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LGBTQ+ & Mental Health: Two Voices

In honor of Pride Month, we have reached out to MMW volunteers who are also part of the LGBTQ+ community to share their perspectives and spread their voices regarding the intersectionality between being queer and advocating for their rights and mental health.


And this is what they have shared.

 

Imad’s Perspective:


Pride month is here and queerness is acutely celebrated. But the cohort of LGBTQIAP+ needs more than a celebration. Awareness is certainly on the rise, but how much of that turns into action? We are far from the heteronormative-patriarchal privilege.


As a 30-year-old queer cis-gendered man, my queerness is integral to my identity, while at the same time, I do not want to wear it on my sleeve. I want to be treated as unique and not different. That’s because our needs are unique and in the recognition of that lies true affirmation of being there for us.


During my formative years, I had no means of belonging in a binary world during my formative years. Home, school, and all circles were largely prescriptive of what I should be and do as a man. At times that lack of belonging would push me to the edge, but I found my way back home through the support I had. Because I was able to reach out, and I knew where to look. For many queer individuals, that is not an option.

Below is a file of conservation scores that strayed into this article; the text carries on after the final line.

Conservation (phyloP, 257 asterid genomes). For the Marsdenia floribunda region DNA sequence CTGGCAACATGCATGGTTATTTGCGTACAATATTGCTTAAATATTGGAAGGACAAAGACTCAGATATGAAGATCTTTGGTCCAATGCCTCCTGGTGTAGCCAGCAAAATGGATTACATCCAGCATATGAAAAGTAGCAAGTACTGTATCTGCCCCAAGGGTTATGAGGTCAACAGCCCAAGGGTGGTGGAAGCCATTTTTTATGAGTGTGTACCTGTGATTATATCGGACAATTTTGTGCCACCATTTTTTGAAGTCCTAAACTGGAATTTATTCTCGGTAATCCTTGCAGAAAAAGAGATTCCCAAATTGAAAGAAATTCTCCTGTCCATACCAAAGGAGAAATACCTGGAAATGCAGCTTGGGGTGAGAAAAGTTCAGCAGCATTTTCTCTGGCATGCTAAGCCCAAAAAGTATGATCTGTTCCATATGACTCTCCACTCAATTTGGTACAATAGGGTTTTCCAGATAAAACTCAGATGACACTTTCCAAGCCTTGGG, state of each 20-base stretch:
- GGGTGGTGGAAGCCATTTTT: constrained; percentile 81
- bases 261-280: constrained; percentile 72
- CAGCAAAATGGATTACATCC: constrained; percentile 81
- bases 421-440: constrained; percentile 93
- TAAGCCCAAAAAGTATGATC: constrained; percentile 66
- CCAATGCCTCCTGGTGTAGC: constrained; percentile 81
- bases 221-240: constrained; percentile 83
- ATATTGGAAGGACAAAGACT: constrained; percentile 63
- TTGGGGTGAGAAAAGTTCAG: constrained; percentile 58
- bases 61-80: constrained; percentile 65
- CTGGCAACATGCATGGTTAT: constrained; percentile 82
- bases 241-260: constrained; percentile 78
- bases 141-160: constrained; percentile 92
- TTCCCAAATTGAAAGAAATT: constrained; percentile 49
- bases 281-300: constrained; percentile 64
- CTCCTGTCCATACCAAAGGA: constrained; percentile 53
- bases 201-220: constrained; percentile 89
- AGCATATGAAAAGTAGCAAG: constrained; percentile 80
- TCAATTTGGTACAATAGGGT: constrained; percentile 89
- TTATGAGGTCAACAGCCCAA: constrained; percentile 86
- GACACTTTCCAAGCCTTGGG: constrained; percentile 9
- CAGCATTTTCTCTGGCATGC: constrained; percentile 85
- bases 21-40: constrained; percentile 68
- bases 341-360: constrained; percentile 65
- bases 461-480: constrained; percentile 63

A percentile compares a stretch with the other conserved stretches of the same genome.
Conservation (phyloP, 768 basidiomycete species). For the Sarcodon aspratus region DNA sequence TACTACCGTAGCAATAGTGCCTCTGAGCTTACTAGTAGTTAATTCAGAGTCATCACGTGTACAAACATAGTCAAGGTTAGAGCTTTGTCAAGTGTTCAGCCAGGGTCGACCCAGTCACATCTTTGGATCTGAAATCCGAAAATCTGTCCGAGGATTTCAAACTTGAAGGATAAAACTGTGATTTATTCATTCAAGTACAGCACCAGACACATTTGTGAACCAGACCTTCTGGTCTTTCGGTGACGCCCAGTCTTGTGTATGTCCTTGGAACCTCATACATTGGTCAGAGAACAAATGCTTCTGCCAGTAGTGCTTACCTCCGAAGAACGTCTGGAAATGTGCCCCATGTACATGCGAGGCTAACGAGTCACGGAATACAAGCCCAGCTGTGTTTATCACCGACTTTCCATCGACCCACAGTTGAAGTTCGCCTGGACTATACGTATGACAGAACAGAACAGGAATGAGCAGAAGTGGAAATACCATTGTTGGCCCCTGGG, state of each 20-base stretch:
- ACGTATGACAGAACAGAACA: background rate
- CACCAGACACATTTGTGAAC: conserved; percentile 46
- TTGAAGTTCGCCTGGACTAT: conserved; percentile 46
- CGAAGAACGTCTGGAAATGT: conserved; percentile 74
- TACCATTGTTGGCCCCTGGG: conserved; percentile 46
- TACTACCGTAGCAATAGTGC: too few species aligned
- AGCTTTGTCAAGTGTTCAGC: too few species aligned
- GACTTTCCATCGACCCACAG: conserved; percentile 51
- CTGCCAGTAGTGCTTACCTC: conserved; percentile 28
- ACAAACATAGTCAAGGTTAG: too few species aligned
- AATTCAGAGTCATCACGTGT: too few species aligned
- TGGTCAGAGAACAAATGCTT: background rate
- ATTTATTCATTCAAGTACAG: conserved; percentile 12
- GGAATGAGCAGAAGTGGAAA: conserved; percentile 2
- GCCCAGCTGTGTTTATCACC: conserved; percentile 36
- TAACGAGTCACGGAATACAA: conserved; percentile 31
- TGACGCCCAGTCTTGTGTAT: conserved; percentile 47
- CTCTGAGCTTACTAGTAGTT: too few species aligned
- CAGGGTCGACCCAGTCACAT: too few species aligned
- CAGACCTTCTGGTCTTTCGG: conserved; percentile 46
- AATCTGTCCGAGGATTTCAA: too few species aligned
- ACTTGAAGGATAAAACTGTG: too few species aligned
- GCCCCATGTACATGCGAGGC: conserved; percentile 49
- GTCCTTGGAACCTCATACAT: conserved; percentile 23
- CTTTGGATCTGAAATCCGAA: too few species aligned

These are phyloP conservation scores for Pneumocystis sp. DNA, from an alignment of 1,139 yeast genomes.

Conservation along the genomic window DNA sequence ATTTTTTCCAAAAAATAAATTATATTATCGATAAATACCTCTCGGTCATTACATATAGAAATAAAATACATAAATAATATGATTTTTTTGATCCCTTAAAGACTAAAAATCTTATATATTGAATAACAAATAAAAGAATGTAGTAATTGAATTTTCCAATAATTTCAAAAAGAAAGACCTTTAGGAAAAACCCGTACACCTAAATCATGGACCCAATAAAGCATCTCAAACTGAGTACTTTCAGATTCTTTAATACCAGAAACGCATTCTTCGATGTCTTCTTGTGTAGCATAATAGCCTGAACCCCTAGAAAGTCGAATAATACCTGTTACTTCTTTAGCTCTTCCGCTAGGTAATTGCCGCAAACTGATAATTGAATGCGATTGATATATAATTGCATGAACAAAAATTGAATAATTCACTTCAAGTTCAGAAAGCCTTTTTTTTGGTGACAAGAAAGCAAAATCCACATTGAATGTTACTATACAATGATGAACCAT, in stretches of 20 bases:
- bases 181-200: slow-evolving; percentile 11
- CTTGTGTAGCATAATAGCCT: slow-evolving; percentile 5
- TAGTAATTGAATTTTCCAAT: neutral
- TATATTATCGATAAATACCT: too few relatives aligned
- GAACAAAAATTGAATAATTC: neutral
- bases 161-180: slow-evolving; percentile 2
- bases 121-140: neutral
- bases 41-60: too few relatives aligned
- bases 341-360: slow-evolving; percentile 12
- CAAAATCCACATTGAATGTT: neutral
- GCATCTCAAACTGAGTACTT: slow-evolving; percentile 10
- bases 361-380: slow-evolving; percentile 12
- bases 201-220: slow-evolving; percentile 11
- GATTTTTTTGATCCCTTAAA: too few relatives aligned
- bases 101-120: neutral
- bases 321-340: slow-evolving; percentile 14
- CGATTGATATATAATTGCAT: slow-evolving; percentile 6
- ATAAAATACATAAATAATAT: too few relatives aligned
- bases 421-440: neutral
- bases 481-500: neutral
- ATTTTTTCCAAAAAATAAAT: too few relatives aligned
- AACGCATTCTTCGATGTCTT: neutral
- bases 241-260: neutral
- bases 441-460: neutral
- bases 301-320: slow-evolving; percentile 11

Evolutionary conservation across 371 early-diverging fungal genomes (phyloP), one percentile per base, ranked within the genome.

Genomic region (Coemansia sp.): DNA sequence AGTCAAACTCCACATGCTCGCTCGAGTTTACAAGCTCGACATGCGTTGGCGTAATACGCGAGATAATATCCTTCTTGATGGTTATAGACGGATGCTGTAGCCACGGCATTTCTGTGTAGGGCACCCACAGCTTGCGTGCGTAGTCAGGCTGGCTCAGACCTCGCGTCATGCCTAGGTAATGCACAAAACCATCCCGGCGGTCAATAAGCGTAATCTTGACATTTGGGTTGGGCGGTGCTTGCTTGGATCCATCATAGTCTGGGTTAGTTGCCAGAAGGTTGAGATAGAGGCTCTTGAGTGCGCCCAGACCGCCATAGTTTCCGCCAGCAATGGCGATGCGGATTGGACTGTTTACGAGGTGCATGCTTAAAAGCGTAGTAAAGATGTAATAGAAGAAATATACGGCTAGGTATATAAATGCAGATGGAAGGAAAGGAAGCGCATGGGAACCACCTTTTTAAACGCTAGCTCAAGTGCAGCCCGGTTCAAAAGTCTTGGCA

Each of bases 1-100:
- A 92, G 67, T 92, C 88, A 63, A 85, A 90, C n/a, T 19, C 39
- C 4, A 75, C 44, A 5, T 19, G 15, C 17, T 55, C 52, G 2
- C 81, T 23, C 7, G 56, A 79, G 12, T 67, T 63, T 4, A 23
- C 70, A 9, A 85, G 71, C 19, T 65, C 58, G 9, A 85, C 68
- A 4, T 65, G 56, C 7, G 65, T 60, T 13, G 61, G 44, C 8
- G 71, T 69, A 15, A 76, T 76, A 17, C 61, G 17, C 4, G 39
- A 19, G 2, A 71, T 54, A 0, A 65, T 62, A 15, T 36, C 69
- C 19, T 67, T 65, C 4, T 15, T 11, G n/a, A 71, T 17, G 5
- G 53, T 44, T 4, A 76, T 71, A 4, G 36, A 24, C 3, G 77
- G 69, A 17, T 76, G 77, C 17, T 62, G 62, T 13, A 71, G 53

Even today, society presents with inadequacies when it comes to the LGBTQIAP+ community, which puts mental health on a pedestal with ill consequences. Where I live today, same-sex marriage is not recognized. And the label of marriage certainly brings with it multiple benefits. For instance, when you look for housing, the mere mention of your queerness puts you on a blacklist. We have no legal rights to experience parenthood, which begs us to consider how we approach the spectrum? Is it enough to take pride in who we are when there is a lack of equality in everyday things? Doctors tolerate us, but do they reaffirm through a non-binary stance? Workplace diversity works, but does it take care of the micro-level aggressions we face for being queer?

Change has to happen both from a bottom-up approach; we need to start from everyday small things that affirm an individual and a top-down one, where explicit policy-making is on the go. On the brighter side, social media came as a blessing. Where immediate people could not take me into their world, Instagram support groups welcomed me. The ease of access on Instagram and other such apps has removed the lack of belonging to a certain extent. Laws are changing, but real change happens between two individuals.


A good starting point is redefining and reliving allyship where an ally not just tolerates people on the spectrum but advocates for them. A simple example would be standing up for someone in need. The journey of a queer individual is a continuum, just like everyone else. Hence, consistent visibility (as opposed to pseudo-allyship) and recognition keeping in mind the autonomy of the person, is another opportunity for change. Rigorous training and education starting at a level where individuals start forming concepts gives them a healthy and flexible template to navigate the non-dichotomous nature of the world we live in and the life we are living. Our future generations model and supersede what we already know.


Voice out.

 

Carla’s perspective: